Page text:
Facebook spam: social network has as many as 42m fake accounts
Facebook has admitted that as many as 5% to 6% of the accounts on its social network are fictitious or duplicates. That means more than 40 million of its 845m monthly active users are fake. Facebook gave the details yesterday as it updated Wall Street and filed an amendment to its IPO and added a further 25 banking firms to its roster of underwriters, including Citigroup, and Deutsche Bank, according to the FT .
It highlights one of the growing issues for all social media firms and that is of spam, which afflicts both Facebook and Twitter where at times it can see rife. Yesterday was a case in point as spammers flooded the FT’s media conference hashtag driving some users away.
For Facebook it is an admission of serious issue as its revenue model is based around the fact that its users are real people as it forces users to sign up with their real names.
However, tens of millions are circumventing that. If 5% to 6% is the official acknowledged figure there is a risk that it could be higher.
“If advertisers, developers or investors do not perceive our user metrics to be accurate representations of our user base … our reputation may be harmed and advertisers and developers may be less willing to allocate their budgets or resources to Facebook,” the company said in the revised filing.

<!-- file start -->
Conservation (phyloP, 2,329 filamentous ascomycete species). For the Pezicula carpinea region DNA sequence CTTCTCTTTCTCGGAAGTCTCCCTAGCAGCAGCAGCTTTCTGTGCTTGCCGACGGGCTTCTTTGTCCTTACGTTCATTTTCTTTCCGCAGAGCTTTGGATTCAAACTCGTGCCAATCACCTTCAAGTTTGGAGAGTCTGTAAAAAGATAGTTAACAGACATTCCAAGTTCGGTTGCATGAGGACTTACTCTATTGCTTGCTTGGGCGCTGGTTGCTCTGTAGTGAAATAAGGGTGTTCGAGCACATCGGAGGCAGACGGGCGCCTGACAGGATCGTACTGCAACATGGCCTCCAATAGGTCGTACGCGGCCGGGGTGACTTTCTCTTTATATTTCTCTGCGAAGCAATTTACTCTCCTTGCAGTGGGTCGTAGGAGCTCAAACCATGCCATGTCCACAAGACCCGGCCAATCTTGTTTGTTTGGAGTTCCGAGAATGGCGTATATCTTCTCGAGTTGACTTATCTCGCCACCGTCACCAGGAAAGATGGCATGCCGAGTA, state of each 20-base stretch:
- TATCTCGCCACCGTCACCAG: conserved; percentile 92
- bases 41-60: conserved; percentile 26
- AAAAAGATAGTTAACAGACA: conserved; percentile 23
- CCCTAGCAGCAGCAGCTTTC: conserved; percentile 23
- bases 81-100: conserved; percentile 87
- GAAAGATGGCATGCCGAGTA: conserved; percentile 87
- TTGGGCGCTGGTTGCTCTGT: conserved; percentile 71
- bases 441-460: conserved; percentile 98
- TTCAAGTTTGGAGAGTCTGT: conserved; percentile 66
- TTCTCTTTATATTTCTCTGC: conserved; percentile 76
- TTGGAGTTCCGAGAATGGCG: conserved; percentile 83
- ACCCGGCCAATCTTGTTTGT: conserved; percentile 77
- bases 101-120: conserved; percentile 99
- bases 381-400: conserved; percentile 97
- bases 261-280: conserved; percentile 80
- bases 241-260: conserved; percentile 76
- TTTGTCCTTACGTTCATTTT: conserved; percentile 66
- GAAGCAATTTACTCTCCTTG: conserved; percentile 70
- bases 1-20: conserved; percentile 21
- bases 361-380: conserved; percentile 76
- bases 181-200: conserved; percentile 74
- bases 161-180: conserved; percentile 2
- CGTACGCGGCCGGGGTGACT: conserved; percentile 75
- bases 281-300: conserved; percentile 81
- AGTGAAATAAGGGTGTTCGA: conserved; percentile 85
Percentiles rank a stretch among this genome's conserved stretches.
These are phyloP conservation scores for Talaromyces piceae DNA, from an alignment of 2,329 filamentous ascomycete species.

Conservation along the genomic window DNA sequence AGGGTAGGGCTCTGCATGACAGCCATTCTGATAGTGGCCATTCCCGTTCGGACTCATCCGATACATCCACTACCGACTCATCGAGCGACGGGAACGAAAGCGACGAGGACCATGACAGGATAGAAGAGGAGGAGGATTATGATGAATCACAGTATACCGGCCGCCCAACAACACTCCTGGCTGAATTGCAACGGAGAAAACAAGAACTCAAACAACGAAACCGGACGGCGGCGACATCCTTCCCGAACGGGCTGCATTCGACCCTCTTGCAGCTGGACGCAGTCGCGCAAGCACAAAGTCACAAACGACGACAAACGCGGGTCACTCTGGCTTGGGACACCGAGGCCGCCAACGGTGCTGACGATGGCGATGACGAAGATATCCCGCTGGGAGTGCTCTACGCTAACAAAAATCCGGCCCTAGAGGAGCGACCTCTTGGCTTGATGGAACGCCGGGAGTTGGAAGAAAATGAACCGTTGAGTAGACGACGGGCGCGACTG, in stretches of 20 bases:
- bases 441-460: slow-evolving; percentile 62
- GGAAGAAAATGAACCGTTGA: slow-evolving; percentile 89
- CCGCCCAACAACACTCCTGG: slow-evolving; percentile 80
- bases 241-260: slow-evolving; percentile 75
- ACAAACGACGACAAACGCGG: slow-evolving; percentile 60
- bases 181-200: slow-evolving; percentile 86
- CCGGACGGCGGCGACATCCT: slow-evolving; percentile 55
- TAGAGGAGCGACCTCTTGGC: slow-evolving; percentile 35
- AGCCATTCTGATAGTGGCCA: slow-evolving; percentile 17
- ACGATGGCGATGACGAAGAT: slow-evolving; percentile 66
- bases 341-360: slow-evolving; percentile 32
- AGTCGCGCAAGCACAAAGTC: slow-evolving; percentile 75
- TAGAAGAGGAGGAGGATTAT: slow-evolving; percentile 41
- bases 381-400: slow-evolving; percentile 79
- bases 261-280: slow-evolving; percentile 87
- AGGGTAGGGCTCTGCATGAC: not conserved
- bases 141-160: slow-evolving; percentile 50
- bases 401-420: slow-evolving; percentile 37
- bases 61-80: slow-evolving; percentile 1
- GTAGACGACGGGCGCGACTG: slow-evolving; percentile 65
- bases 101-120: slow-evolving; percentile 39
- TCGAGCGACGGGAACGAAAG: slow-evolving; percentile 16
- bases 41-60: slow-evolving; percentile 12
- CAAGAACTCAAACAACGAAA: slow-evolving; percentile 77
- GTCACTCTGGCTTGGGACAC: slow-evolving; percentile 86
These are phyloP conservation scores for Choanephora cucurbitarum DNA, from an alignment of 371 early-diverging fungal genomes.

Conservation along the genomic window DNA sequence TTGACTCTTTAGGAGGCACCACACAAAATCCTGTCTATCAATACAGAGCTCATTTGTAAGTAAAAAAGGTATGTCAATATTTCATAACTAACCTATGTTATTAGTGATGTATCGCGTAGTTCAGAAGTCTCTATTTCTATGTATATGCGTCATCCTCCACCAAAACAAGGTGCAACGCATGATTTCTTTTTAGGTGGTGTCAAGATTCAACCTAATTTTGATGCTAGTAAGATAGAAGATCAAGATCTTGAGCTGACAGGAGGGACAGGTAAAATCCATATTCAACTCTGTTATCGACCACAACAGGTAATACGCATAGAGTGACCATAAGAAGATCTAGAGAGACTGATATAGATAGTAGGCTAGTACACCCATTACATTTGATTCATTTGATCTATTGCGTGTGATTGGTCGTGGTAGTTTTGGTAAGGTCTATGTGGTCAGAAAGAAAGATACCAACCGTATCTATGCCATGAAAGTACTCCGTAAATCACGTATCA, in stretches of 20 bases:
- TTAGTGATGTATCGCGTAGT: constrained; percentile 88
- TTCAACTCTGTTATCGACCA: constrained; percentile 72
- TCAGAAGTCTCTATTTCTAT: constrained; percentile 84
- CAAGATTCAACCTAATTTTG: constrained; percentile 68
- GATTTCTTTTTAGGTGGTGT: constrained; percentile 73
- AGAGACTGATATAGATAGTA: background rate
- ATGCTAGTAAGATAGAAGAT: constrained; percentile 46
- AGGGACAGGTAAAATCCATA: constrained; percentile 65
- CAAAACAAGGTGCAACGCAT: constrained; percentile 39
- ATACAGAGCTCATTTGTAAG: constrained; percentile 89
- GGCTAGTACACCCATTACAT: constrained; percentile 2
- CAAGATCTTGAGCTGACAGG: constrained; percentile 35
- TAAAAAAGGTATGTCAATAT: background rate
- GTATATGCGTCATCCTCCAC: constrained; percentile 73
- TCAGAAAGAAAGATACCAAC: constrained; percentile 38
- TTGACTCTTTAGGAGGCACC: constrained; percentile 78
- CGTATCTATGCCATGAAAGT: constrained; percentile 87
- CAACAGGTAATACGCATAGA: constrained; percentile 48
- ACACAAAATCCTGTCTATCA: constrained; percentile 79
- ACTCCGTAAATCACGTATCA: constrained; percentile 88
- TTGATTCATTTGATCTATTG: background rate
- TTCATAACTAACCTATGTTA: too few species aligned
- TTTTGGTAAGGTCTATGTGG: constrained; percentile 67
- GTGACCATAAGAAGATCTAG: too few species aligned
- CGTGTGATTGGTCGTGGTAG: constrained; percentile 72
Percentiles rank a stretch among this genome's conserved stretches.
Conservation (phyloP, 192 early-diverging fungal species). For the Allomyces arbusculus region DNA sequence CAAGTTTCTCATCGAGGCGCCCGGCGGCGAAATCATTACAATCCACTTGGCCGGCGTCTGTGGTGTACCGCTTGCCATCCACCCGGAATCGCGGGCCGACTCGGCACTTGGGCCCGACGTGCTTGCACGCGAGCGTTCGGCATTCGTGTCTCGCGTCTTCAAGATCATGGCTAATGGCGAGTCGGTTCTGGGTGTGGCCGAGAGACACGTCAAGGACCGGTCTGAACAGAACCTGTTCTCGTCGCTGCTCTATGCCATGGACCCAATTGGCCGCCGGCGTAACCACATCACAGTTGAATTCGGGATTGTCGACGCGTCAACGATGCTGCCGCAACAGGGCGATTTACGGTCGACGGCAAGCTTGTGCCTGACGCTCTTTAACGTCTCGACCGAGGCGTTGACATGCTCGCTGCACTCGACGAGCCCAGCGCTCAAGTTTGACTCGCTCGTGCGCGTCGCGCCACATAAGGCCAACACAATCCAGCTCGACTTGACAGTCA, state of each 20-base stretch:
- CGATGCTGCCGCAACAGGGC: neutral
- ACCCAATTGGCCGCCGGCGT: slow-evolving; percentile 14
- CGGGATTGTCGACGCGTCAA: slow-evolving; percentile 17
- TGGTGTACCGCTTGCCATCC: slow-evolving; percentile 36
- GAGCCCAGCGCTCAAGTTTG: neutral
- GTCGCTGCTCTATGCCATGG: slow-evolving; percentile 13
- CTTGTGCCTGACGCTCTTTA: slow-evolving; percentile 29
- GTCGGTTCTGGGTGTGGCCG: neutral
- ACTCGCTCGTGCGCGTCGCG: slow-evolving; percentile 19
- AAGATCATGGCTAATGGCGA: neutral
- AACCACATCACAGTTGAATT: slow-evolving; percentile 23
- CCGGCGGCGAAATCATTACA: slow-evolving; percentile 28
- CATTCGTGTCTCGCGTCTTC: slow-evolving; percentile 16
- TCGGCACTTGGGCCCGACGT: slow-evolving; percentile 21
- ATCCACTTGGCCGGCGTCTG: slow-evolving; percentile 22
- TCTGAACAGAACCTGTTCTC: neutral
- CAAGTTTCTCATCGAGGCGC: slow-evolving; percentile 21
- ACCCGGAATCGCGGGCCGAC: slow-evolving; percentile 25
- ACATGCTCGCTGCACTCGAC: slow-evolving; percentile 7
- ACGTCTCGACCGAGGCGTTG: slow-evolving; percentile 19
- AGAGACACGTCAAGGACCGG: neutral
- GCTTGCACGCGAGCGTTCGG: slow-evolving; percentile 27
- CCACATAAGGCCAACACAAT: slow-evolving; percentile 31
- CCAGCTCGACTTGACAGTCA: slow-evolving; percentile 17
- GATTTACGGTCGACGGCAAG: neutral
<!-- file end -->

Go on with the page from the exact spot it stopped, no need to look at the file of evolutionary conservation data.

Facebook also made reference to its patent fight with Yahoo, in which the struggling internet company has alleged that Facebook’s technologies infringe on the intellectual property of 13 of its patents. Facebook said it was still investigating the matter.
Facebook’s filing also confirmed that the company had opened a new line of credit, totalling $8bn, largely to cover tax obligations associated with employees’ restricted stock units, the FT reports.
As an aside there was a good deal of discussion about Twitter fakes yesterday at the FT Media conference. This snippet of Twitter chat below from @suellewellyn gives a good snapshot of the spam discussion.
It suggests that tens of thousands of followers of the likes of celebrities such as Lady Gaga, who recently passed the 20 million Twitter followers mark,could in fact be fakes and spammers: